When NASA announced the discovery of larger amounts of liquid water on Mars in 2015, hopes were significantly raised that we could one day soon find evidence of life on Earth's neighbour. However, exactly how these numerous flows begin and gradually grow has not yet been explained.
These features have evoked fascination and controversy since their 2011 discovery, as possible markers for unexpected liquid water or brine on an otherwise dry planet.
There are still unanswered questions, such as why the streaks appear and vanish with the seasons, and what makes them dark in color.
The scientists concluded that the range "matches that of slipfaces for active Martian and terrestrial dunes, interpreted as the range of critical angles for which granular flows of sand can terminate".
RSL are mostly found on steep rocky slopes in the dark regions of Mars, such as the southern mid-latitudes, Valles Marineris near the equator and in Acidalia Planitia on the northern plains.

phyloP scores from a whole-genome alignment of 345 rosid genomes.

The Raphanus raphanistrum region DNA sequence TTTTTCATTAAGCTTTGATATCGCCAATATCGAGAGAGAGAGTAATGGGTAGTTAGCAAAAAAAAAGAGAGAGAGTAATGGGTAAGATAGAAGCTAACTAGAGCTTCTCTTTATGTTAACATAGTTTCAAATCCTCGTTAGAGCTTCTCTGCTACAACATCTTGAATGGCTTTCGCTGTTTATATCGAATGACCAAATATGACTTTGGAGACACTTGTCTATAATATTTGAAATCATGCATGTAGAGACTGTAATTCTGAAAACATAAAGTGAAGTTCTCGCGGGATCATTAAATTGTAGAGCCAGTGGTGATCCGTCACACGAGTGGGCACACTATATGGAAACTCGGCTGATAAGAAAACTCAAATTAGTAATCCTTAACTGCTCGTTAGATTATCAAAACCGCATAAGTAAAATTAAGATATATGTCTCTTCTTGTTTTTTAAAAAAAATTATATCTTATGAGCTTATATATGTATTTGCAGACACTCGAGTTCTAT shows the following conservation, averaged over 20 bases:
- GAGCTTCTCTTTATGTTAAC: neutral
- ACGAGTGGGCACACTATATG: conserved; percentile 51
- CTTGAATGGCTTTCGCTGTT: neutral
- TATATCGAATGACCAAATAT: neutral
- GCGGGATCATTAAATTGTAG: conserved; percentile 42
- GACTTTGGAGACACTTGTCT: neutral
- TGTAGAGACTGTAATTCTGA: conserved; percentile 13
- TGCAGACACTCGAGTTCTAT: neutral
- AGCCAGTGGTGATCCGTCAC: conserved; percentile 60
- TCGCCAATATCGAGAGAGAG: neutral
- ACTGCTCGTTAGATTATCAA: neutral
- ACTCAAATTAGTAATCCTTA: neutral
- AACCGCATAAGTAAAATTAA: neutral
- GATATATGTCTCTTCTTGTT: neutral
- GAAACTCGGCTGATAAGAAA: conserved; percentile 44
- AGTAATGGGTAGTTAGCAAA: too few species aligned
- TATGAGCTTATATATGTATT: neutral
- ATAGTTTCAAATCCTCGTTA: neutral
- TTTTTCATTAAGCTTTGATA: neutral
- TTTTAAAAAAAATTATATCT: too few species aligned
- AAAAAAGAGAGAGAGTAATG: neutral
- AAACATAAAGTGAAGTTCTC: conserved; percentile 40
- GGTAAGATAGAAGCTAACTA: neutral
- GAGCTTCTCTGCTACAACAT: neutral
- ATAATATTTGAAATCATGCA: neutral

But now, new research from scientists at the US Geological Survey suggests the markings were simply made by flowing sand and dust.
"This new understanding of RSL supports other evidence that shows that Mars today is very dry". The data include 3-D models of slope steepness using pairs of images for stereo information.
One of the reasons for the change is that scientists found that RSL were only visible on steep slopes. While the surface of Mars immediately boils water due to its low pressure, we thought water stored underground might be seeping to the surface.
Mars photos show an interesting landscape feature: dark streaks that appear to show flowing movement, which some thought may be water.
Working with the University of Arizona, Durham University and the Planetary Science Institute, the USGS researcher team has now identified these apparent signs of liquid as granular flows of sand and dust.